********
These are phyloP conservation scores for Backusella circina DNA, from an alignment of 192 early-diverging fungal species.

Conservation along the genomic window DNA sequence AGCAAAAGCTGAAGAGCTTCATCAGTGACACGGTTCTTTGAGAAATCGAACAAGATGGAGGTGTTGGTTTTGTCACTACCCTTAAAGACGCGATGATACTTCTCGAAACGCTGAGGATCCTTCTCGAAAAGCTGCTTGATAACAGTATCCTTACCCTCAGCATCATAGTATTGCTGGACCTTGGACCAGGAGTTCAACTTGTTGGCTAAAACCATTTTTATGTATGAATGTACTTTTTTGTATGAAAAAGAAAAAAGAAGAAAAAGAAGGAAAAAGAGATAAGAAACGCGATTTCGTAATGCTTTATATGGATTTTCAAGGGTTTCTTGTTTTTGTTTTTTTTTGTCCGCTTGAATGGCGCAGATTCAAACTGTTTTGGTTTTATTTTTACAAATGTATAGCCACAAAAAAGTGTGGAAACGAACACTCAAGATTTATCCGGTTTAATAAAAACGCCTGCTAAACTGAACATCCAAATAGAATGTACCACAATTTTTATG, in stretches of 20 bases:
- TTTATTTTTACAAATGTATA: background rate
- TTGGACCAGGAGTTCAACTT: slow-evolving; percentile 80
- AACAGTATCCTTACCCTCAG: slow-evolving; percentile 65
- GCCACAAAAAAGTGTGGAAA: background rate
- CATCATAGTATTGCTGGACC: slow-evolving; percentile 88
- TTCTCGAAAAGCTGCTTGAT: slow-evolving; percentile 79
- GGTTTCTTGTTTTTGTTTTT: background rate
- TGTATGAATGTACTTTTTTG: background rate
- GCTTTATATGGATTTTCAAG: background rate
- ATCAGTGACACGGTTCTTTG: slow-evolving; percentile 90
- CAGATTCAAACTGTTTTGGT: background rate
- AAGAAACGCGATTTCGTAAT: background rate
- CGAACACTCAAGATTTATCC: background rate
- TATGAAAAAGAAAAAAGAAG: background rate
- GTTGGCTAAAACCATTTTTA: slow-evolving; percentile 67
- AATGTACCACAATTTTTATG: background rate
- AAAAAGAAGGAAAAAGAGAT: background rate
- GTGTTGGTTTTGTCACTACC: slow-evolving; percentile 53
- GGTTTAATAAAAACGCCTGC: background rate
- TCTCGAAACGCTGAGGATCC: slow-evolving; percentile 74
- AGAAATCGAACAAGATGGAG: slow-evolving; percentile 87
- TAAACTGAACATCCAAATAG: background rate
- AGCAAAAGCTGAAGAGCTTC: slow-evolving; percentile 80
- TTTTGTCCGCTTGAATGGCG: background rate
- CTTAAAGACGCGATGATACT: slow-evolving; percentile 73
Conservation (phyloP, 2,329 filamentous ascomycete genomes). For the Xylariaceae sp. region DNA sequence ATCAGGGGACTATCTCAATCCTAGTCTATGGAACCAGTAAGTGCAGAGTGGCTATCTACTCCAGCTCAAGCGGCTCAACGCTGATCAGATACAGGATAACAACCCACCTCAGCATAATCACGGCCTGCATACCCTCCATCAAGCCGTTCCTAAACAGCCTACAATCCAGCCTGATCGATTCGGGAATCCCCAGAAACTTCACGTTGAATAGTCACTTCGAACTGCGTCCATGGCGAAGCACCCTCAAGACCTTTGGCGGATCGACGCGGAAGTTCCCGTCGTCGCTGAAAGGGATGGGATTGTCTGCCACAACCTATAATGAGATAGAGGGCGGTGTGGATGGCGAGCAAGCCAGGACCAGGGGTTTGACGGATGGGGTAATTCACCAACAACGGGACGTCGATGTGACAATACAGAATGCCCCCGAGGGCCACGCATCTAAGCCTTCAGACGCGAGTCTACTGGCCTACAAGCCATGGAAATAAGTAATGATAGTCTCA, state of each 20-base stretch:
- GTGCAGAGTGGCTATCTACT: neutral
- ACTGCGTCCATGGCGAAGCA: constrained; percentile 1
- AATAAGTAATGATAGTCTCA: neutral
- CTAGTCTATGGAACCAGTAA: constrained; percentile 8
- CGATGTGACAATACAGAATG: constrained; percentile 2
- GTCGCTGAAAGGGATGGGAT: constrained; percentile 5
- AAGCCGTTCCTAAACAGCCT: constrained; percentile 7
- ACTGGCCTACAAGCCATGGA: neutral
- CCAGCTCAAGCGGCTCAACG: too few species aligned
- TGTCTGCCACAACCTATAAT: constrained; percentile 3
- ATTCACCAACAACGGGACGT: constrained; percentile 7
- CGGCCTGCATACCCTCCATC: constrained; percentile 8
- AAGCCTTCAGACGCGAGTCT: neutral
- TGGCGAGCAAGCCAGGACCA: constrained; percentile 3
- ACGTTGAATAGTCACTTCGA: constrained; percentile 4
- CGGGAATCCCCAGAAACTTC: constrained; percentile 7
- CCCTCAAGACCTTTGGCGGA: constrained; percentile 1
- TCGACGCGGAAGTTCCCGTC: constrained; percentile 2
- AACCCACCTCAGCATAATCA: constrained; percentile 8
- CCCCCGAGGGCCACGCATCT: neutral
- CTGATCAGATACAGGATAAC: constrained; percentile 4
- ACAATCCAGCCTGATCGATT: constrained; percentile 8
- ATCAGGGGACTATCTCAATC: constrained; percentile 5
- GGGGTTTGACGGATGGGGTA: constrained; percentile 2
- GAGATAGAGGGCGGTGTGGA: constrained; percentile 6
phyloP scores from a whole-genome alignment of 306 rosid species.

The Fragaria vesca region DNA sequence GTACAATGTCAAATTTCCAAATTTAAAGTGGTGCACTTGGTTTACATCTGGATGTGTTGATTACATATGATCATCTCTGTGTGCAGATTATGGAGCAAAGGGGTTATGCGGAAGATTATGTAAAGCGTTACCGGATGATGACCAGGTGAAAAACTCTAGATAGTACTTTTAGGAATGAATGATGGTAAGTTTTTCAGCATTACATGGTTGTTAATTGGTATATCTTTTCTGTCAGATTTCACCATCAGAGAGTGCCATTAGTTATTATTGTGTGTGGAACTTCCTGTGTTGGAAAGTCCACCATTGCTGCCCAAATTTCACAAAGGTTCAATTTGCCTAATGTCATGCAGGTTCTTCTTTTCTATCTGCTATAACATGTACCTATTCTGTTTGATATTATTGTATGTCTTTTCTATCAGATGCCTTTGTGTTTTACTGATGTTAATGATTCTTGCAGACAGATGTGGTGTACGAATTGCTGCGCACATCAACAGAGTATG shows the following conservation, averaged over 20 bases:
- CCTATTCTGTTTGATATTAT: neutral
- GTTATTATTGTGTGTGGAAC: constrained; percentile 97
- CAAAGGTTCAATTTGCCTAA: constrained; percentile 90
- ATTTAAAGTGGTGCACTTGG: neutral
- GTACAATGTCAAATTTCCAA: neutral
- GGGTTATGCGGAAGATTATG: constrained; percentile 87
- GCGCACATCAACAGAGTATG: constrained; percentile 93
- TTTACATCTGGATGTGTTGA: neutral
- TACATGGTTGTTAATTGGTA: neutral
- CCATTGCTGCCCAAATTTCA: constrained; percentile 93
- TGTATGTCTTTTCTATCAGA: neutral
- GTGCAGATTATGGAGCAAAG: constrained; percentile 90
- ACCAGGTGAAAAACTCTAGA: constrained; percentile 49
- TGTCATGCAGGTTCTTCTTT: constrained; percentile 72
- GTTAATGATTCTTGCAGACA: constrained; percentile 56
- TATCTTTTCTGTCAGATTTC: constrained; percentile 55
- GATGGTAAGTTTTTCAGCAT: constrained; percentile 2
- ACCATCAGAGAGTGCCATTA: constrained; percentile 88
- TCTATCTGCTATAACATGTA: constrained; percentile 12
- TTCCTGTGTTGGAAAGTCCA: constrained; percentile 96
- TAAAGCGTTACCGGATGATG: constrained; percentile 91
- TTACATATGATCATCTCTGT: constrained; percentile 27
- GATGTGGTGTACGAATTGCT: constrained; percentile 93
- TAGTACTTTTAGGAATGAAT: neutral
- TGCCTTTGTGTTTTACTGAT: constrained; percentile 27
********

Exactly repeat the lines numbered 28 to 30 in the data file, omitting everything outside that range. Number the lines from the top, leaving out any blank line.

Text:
Conservation (phyloP, 2,329 filamentous ascomycete genomes). For the Xylariaceae sp. region DNA sequence ATCAGGGGACTATCTCAATCCTAGTCTATGGAACCAGTAAGTGCAGAGTGGCTATCTACTCCAGCTCAAGCGGCTCAACGCTGATCAGATACAGGATAACAACCCACCTCAGCATAATCACGGCCTGCATACCCTCCATCAAGCCGTTCCTAAACAGCCTACAATCCAGCCTGATCGATTCGGGAATCCCCAGAAACTTCACGTTGAATAGTCACTTCGAACTGCGTCCATGGCGAAGCACCCTCAAGACCTTTGGCGGATCGACGCGGAAGTTCCCGTCGTCGCTGAAAGGGATGGGATTGTCTGCCACAACCTATAATGAGATAGAGGGCGGTGTGGATGGCGAGCAAGCCAGGACCAGGGGTTTGACGGATGGGGTAATTCACCAACAACGGGACGTCGATGTGACAATACAGAATGCCCCCGAGGGCCACGCATCTAAGCCTTCAGACGCGAGTCTACTGGCCTACAAGCCATGGAAATAAGTAATGATAGTCTCA, state of each 20-base stretch:
- GTGCAGAGTGGCTATCTACT: neutral
- ACTGCGTCCATGGCGAAGCA: constrained; percentile 1